Structural monitoring of subsea structures is widely used subsea in the oil and gas industry. Monitoring may be performed to keep track on position, movements, loads and fatigue accumulation. BOPs may have motions sensors installed to monitor the lower flex joint angle and the movements of the BOP itself. Installing subsea equipment like templates or conductors may also require monitoring to ensure the installation is within the set requirements.
Motion sensors containing accelerometers and gyroscopes are commonly used for these applications. These sensors are well suited for accurately determining inclination, but the sensors estimate displacements poorly.
An alternative approach for such measurements is to use machine vision. The machine vision tracks selected features from a video feed and calculates position, displacement and inclination directly. A benefit of this monitoring technique is that it does not require any hardware on the actual structure, only a camera and a tracking software.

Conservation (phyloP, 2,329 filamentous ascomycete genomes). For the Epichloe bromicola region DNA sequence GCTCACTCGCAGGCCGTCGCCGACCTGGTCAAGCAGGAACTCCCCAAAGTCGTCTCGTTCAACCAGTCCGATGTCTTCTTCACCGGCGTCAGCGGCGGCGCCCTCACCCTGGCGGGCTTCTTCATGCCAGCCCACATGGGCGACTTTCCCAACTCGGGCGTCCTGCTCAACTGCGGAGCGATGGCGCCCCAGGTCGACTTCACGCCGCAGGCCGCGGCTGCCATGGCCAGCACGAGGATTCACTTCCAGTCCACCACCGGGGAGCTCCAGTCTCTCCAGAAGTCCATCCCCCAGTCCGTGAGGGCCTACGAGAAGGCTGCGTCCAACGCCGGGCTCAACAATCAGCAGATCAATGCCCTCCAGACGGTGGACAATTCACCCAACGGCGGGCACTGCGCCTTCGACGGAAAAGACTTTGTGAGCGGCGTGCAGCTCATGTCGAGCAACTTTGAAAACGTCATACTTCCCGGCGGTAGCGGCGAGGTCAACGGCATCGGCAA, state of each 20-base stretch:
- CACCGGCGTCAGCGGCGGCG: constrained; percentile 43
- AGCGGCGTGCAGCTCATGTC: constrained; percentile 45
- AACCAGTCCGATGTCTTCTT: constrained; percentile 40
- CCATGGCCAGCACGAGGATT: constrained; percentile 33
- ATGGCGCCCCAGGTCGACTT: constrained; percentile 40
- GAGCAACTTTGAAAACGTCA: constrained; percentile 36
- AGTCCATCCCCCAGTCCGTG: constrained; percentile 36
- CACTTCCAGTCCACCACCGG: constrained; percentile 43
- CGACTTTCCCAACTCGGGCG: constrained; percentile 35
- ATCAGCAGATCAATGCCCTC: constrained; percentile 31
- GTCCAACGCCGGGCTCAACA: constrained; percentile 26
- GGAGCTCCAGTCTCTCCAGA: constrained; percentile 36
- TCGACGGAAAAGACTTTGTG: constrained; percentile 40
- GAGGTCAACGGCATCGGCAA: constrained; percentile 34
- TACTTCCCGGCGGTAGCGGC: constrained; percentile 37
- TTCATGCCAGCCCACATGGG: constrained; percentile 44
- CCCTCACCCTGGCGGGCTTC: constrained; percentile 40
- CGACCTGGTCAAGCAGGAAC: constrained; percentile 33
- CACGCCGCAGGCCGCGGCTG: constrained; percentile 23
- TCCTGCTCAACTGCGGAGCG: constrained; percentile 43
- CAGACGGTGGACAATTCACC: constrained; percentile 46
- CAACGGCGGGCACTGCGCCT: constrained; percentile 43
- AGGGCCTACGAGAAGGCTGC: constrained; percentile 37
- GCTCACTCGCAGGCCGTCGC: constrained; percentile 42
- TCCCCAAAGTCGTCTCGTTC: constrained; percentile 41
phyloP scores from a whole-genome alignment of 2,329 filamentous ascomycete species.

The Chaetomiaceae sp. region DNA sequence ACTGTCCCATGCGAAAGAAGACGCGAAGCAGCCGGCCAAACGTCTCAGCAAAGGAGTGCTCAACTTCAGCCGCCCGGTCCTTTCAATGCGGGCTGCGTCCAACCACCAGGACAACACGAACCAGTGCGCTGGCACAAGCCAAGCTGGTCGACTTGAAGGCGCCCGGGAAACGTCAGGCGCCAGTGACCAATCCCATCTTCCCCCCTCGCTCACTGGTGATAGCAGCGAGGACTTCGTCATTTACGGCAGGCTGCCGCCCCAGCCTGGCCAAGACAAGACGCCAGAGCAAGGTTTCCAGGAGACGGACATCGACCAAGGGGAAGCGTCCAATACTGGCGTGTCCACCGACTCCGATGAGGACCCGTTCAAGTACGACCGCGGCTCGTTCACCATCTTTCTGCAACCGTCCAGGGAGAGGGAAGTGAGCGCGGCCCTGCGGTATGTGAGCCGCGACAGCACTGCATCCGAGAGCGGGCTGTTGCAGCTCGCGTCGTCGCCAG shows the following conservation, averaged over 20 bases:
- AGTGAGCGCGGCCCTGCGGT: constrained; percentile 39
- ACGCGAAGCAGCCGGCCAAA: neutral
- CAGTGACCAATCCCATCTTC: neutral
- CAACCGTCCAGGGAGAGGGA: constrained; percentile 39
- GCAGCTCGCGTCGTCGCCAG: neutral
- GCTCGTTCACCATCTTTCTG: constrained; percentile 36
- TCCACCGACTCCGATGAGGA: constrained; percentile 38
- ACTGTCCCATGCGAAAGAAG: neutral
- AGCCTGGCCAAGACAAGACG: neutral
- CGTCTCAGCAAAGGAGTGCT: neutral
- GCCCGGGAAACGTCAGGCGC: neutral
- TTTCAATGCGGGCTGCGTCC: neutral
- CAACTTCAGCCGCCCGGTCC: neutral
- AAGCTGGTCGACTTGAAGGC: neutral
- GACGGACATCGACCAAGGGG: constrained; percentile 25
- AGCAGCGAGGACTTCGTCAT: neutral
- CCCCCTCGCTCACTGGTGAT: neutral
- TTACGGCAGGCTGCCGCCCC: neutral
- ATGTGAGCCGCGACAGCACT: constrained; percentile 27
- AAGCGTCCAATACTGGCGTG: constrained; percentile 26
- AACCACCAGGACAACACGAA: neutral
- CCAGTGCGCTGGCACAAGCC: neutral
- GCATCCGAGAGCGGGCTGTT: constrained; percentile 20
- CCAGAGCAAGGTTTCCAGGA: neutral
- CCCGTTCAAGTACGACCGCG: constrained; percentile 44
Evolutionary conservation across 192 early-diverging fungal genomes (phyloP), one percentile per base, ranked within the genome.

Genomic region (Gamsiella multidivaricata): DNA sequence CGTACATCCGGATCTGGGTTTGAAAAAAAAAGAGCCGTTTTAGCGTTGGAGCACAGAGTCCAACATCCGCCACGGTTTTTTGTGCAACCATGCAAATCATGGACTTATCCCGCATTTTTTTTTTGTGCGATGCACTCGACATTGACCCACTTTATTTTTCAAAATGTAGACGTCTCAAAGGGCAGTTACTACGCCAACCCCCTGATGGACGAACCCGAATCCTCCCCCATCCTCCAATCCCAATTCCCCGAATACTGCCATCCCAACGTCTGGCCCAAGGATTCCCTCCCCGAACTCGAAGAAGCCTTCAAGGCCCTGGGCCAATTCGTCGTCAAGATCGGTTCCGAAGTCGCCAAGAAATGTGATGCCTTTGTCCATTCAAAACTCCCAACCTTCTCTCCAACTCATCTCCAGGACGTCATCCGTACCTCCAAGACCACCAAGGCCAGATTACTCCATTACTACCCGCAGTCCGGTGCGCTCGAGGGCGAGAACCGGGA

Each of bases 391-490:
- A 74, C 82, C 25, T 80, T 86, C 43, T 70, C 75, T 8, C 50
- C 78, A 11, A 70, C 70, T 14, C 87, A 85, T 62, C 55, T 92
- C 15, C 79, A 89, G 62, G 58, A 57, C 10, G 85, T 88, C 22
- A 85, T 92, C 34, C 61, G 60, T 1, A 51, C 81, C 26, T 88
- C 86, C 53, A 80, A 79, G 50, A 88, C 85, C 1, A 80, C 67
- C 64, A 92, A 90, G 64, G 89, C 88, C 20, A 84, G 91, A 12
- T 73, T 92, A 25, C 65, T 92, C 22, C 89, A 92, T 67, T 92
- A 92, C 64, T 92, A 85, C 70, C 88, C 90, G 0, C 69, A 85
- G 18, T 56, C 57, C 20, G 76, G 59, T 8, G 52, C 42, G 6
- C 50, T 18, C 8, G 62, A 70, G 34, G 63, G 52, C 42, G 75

Two video tracking algorithms are proposed for tracking. One marker based algorithm that require a pre-installed visual marker, and a markerless algorithm that uses natural features on the structure. The article presents the accuracy and project examples of in-field use of these algorithms.